The Catholic Church in Burundi has criticized upcoming elections, while the European Union's election observers are downing tools until the situation improves. Fair elections are "impossible," the opposition claims.
The European Union suspended its observer mission in Burundi on Thursday because of the crackdown on the opposition and the media, EU foreign policy chief Federica Mogherini said on Thursday. The team, which the EU sent to Burundi over a month ago, can no longer fulfill its role of helping with "peaceful, credible and fair" elections, according to the EU's top diplomat.
"The election process continues to be seriously marred by restrictions on independent media, excessive use of force against demonstrators, a climate of intimidation for opposition parties and civil society and lack of confidence in the election authorities," Mogherini said in a statement.
Violence broke out in Burundi late in April, after president Pierre Nkurunziza announced he would seek a third term, in a move his critic claim violates the constitution. A failed military coup seeking to oust Nkurunziza soon after only exacerbated the conflict. Some 25 people have died in the series of street protests; an estimated 200,000 Burundians fled the country in fear of possible escalation of violence.
The impoverished central African nation is inhabited by Tutsi and Hutu tribes, similar to neighboring Rwanda. Many observers fear that the current conflict could reopen the wounds of Burundi civil war, which claimed hundreds of thousands of lives from 1993 to 2003.
Church refusing to participate
Burundi's Catholic Church, which holds much influence in the predominantly Christian country, also withdrew it support for the June ballots on Thursday, and called for private radio stations closed by the government to be allowed back on the air.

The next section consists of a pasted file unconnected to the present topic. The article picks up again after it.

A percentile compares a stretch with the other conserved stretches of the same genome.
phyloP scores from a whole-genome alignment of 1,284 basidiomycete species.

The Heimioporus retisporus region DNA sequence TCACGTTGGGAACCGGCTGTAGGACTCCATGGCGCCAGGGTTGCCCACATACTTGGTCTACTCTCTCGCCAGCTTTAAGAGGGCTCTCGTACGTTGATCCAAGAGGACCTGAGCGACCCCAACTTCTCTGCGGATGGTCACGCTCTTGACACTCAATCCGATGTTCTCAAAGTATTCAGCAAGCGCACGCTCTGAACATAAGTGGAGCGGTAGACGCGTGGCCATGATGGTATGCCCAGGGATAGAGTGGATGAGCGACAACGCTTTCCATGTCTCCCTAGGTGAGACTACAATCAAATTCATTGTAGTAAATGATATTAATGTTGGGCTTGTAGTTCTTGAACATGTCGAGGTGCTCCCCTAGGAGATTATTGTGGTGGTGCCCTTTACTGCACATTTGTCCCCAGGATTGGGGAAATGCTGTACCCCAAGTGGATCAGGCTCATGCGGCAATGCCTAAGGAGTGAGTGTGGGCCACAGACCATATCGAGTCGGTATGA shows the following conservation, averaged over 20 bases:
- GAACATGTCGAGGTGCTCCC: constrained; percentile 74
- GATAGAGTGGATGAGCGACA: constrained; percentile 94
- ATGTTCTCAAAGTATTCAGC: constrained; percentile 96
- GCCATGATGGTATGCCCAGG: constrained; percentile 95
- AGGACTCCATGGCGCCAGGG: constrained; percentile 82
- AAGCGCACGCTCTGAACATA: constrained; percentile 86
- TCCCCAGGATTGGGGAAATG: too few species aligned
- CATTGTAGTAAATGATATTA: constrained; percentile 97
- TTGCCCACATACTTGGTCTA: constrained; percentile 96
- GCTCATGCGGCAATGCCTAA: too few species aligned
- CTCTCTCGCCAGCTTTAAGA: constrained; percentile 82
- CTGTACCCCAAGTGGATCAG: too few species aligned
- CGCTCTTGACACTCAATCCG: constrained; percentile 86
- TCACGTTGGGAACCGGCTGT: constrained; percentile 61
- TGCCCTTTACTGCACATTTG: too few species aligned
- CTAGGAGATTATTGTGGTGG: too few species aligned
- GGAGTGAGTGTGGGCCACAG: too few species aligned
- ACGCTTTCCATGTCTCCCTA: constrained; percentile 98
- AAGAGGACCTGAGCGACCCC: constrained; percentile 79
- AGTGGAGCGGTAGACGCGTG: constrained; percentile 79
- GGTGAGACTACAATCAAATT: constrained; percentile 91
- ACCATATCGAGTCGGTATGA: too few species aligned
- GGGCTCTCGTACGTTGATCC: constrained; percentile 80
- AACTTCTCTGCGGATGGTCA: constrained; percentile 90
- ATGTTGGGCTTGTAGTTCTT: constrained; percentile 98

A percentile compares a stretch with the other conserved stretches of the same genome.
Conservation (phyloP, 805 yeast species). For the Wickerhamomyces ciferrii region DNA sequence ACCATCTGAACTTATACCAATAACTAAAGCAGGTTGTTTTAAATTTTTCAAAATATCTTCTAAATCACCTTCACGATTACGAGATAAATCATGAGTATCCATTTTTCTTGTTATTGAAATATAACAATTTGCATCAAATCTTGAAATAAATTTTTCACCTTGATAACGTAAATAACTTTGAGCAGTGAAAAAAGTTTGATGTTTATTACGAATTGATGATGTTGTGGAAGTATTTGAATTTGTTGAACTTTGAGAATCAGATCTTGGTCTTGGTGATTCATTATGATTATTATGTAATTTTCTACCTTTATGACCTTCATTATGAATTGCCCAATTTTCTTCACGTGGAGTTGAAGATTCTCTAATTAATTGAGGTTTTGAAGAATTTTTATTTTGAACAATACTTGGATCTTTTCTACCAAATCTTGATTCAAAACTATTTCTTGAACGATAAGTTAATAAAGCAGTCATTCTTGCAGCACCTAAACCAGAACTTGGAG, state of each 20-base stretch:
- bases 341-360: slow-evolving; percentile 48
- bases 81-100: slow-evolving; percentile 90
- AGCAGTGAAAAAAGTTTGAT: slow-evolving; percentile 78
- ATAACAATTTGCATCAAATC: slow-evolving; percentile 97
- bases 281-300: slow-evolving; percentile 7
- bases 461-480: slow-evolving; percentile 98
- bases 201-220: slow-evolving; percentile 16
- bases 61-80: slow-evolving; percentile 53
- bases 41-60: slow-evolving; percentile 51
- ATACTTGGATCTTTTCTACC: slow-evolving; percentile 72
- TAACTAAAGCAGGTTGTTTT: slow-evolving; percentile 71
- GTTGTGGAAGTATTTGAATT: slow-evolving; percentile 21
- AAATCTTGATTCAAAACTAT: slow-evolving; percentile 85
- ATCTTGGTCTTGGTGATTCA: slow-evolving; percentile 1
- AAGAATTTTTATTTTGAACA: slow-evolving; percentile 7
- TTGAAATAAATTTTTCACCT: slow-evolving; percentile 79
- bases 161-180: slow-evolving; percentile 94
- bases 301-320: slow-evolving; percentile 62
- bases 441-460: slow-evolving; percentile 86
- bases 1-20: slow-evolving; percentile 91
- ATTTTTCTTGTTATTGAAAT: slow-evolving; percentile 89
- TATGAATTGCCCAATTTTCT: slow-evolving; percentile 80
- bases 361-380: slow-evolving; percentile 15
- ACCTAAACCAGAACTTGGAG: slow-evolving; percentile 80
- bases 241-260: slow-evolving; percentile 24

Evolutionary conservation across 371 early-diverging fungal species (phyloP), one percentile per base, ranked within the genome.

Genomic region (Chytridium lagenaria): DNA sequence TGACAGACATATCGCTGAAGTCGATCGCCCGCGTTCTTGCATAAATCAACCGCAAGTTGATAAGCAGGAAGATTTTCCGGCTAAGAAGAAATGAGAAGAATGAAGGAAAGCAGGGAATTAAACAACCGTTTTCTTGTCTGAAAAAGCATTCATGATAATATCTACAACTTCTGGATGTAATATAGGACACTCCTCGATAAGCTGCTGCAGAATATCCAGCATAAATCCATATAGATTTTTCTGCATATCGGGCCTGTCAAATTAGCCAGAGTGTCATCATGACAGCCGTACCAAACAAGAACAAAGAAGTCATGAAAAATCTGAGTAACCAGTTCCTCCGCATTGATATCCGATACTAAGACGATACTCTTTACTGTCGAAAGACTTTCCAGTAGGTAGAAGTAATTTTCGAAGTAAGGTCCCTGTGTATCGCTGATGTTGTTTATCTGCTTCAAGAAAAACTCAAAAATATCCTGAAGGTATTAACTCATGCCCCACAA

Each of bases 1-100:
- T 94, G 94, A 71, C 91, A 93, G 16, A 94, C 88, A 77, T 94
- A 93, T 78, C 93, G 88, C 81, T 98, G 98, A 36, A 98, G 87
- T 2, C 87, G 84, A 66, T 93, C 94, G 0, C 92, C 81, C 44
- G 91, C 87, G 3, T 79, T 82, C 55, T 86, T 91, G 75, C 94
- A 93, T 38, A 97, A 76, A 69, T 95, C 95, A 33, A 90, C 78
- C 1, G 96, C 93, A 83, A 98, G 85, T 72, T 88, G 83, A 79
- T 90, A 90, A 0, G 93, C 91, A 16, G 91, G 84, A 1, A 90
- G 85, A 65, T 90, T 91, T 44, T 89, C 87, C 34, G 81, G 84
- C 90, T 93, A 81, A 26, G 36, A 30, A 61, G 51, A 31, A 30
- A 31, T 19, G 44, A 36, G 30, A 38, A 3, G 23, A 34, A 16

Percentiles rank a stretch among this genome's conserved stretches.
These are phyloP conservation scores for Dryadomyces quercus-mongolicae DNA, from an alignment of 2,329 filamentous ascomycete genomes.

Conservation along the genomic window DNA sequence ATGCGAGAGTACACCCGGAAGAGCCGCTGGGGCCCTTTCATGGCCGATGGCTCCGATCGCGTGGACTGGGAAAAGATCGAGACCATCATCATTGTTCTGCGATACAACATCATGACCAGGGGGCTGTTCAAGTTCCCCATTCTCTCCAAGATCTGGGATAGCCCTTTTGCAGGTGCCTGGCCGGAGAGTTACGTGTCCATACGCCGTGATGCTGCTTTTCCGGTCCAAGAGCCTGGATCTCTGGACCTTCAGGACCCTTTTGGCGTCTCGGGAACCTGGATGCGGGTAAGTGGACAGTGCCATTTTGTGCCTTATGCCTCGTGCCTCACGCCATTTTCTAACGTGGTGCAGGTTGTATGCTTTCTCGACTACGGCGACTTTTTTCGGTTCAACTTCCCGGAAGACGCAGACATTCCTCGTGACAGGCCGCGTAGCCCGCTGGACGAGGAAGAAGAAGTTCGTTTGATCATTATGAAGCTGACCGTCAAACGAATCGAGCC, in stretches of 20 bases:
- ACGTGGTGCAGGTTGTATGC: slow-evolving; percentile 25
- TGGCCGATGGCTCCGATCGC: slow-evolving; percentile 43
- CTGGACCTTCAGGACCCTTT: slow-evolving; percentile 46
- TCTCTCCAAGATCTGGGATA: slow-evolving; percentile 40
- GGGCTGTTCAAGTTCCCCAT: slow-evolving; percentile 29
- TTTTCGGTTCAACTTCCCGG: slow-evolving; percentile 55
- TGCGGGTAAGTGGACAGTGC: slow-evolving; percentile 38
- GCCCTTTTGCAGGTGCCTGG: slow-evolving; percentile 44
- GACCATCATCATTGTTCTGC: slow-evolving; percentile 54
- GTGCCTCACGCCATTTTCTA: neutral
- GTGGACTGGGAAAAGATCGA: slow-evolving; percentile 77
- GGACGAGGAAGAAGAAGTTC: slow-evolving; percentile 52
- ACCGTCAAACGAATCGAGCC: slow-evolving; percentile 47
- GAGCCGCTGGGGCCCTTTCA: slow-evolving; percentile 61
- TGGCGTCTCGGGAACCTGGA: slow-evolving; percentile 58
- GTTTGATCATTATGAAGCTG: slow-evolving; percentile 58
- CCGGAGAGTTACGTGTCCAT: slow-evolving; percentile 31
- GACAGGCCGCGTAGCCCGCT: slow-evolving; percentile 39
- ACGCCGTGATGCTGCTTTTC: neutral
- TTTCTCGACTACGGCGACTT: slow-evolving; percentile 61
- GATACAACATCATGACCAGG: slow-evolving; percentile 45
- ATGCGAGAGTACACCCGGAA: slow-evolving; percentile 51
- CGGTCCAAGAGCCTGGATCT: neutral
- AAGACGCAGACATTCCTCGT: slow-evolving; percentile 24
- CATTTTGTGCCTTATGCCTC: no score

"It's hardly conceivable that we would be able to conduct fair and transparent elections for all," Bishop Gervais Banshimiyubusa said In a radio statement.
The church has also told priests set to participate in electoral commissions to stand down.
Opposition: country has sunk into a 'mess'
The government said both the EU and the Catholic Church had made an error by withdrawing ahead of the ballot.
"They should stay and wait for the process to begin and report anything that comes from them," said Gervais Abayeho, the president's spokesman.
Parliamentary and local council elections would go ahead on June 5, according to the spokesman. A presidential vote is scheduled for June 26.
Burundi's government claims that postponement would create a dangerous political vacuum and risk even more unrest.
However, Burundi's main opposition parties said on Wednesday that foreign governments should not recognize the election results, adding that fair elections were "impossible."
"The country has sunk into a political and security mess which in no way can allow for peaceful, transparent, free or credible elections," the opposition representatives said in a joint statement. "Endorsing such a process is equivalent to supporting a predictable civil war in Burundi."
dj/msh (Reuters, AP, dpa, AFP)